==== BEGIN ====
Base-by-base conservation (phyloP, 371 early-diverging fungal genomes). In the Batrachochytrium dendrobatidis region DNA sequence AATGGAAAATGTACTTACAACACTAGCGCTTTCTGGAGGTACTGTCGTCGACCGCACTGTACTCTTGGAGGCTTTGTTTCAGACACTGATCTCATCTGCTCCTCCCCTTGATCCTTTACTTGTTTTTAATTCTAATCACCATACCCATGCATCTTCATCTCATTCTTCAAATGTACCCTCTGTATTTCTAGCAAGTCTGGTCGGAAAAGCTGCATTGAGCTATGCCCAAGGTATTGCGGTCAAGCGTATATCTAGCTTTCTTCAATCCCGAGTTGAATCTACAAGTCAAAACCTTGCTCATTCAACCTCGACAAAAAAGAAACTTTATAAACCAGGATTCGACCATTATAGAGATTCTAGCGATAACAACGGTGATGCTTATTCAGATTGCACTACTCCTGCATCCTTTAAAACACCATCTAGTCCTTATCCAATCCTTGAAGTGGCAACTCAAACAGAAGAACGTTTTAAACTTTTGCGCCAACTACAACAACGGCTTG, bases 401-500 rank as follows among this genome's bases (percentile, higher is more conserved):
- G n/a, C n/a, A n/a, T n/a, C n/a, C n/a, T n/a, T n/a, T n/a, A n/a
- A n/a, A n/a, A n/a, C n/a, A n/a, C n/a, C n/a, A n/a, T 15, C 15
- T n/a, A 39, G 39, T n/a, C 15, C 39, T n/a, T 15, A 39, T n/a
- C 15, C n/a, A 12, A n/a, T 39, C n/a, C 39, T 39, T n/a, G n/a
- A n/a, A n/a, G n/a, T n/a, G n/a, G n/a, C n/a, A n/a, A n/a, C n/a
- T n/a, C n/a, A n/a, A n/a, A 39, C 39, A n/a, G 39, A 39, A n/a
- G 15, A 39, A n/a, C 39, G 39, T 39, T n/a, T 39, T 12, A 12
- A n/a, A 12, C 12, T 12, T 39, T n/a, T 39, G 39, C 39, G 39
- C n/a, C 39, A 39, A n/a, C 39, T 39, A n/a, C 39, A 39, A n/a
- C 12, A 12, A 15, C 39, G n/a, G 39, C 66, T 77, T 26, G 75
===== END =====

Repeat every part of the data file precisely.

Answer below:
Base-by-base conservation (phyloP, 371 early-diverging fungal genomes). In the Batrachochytrium dendrobatidis region DNA sequence AATGGAAAATGTACTTACAACACTAGCGCTTTCTGGAGGTACTGTCGTCGACCGCACTGTACTCTTGGAGGCTTTGTTTCAGACACTGATCTCATCTGCTCCTCCCCTTGATCCTTTACTTGTTTTTAATTCTAATCACCATACCCATGCATCTTCATCTCATTCTTCAAATGTACCCTCTGTATTTCTAGCAAGTCTGGTCGGAAAAGCTGCATTGAGCTATGCCCAAGGTATTGCGGTCAAGCGTATATCTAGCTTTCTTCAATCCCGAGTTGAATCTACAAGTCAAAACCTTGCTCATTCAACCTCGACAAAAAAGAAACTTTATAAACCAGGATTCGACCATTATAGAGATTCTAGCGATAACAACGGTGATGCTTATTCAGATTGCACTACTCCTGCATCCTTTAAAACACCATCTAGTCCTTATCCAATCCTTGAAGTGGCAACTCAAACAGAAGAACGTTTTAAACTTTTGCGCCAACTACAACAACGGCTTG, bases 401-500 rank as follows among this genome's bases (percentile, higher is more conserved):
- G n/a, C n/a, A n/a, T n/a, C n/a, C n/a, T n/a, T n/a, T n/a, A n/a
- A n/a, A n/a, A n/a, C n/a, A n/a, C n/a, C n/a, A n/a, T 15, C 15
- T n/a, A 39, G 39, T n/a, C 15, C 39, T n/a, T 15, A 39, T n/a
- C 15, C n/a, A 12, A n/a, T 39, C n/a, C 39, T 39, T n/a, G n/a
- A n/a, A n/a, G n/a, T n/a, G n/a, G n/a, C n/a, A n/a, A n/a, C n/a
- T n/a, C n/a, A n/a, A n/a, A 39, C 39, A n/a, G 39, A 39, A n/a
- G 15, A 39, A n/a, C 39, G 39, T 39, T n/a, T 39, T 12, A 12
- A n/a, A 12, C 12, T 12, T 39, T n/a, T 39, G 39, C 39, G 39
- C n/a, C 39, A 39, A n/a, C 39, T 39, A n/a, C 39, A 39, A n/a
- C 12, A 12, A 15, C 39, G n/a, G 39, C 66, T 77, T 26, G 75